NEW YORK – A New York City bicycle cabbie who mocked the murder of American journalist Daniel Pearl and posted a prayer on the Web calling for the murder of Jews is now sending a "Get Well Soon" message to the suspected Fort Hood gunman, the New York Post reported.
Yousef al-Khattab, 41, a radical Muslim in the borough of Queens who runs RevolutionMuslim.com, claims on the site that the soldiers massacred at the Texas base deserved to be massacred, and he insists the victims are in "eternal hellfire." As for the suspected gunman — Army psychiatrist Maj. Nidal Malik Hasan — Al-Khattab hails him as a hero.
"An officer and a gentleman was injured while partaking in a pre-emptive attack," al-Khattab wrote on the site. "Get well soon Major Nidal. We love you."
Al-Khattab, a Jewish-born New Jersey native formerly named Joseph Cohen, converted to Islam in 2004. Known by the FBI for posting radical messages online, al-Khattab claims that the 13 murdered and 38 wounded soldiers at Fort Hood were "terrorists" who deserved to die.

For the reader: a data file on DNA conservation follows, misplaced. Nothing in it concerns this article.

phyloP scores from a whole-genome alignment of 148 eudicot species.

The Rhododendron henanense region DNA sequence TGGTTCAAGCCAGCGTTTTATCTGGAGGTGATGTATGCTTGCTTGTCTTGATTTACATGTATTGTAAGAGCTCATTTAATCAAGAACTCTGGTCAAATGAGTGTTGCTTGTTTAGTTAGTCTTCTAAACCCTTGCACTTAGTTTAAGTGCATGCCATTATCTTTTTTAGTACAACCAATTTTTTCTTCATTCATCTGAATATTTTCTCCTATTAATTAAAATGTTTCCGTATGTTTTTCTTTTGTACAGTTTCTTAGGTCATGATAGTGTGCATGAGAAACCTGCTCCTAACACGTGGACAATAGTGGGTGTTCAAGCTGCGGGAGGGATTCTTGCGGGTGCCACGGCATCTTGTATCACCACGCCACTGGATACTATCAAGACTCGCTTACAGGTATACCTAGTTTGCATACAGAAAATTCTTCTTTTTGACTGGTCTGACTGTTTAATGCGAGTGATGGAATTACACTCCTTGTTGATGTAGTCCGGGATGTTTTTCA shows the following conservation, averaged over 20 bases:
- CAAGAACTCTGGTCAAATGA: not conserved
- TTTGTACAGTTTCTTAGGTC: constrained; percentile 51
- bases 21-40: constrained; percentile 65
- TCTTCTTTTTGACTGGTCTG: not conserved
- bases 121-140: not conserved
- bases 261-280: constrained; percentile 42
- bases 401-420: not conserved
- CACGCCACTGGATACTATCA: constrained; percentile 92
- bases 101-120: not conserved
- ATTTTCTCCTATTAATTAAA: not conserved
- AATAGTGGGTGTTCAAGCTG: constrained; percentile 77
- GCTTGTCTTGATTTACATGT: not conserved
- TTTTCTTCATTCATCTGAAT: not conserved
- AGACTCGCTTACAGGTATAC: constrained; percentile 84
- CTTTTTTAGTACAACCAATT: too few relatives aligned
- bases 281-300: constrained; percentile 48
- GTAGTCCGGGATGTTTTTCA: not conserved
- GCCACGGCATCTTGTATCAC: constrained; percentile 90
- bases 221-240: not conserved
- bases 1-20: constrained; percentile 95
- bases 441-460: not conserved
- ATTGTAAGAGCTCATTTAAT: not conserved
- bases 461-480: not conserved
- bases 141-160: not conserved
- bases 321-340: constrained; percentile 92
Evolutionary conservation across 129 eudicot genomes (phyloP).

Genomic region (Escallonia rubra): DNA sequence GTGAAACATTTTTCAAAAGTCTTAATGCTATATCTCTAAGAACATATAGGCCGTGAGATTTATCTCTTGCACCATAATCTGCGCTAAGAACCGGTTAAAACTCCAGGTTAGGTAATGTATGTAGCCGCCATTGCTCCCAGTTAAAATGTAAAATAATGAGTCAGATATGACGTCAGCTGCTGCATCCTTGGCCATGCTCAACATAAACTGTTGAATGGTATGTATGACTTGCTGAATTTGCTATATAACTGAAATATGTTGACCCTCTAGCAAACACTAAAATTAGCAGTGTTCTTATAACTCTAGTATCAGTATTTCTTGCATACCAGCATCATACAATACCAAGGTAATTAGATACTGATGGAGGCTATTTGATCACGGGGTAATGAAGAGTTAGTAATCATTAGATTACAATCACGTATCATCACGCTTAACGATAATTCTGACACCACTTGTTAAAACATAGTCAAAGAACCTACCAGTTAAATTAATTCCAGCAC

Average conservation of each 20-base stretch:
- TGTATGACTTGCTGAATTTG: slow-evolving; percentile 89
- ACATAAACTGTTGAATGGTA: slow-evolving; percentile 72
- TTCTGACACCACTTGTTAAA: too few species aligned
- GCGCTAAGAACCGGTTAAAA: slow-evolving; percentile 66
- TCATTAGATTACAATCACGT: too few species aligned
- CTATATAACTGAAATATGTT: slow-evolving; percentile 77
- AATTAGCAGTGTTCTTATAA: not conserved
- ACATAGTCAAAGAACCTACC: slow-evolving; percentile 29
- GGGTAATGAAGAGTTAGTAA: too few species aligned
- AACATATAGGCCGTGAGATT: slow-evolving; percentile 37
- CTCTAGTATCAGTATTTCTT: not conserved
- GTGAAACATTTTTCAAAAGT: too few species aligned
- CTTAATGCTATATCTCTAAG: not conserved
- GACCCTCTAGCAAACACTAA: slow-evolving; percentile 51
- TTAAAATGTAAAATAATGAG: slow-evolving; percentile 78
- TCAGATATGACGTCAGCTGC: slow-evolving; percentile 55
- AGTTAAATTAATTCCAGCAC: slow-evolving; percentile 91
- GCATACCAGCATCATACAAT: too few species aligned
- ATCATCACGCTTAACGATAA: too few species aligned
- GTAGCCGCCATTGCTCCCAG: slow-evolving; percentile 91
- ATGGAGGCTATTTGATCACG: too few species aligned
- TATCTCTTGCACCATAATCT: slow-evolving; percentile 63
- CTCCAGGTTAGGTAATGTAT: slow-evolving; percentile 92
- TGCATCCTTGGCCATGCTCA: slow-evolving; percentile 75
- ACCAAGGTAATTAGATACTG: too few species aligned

"These people are soldiers in a volunteer army," al-Khattab told the Post. "They expect to see combat. They know the danger."
"Rest assured the slain terrorists at Ft. Hood are in the eternal hellfire," al-Khattab writes online.
On Oct. 7, al-Khattab posted a message on the Web calling on Allah to carry out "wrath on the Jewish occupiers of Palestine & their supporters."
"Please throw liquid drain cleaner in their faces," he wrote. " … burn their flammable sukkos while they sleep … Ya Allah (Oh God) answer my duaa (prayer)." ("Sukkos" refers to the Jewish holiday of Sukkot, during which Jews build and eat their meals in outdoor huts known as "sukkahs," which represent the huts the Jews lived in during their exodus from Egypt.)
Al Khattab insists that his hatred is protected by the First Amendment. "If it was a threat, I'd be in jail," the 41-year-old al-Khattab told FoxNews.com in October.
Hasan — a radical Muslim — reportedly shouted "Allahu akbar," or "God is great" in Arabic, before unloading more than 100 rounds at soldiers preparing to ship off to Iraq and Afghanistan.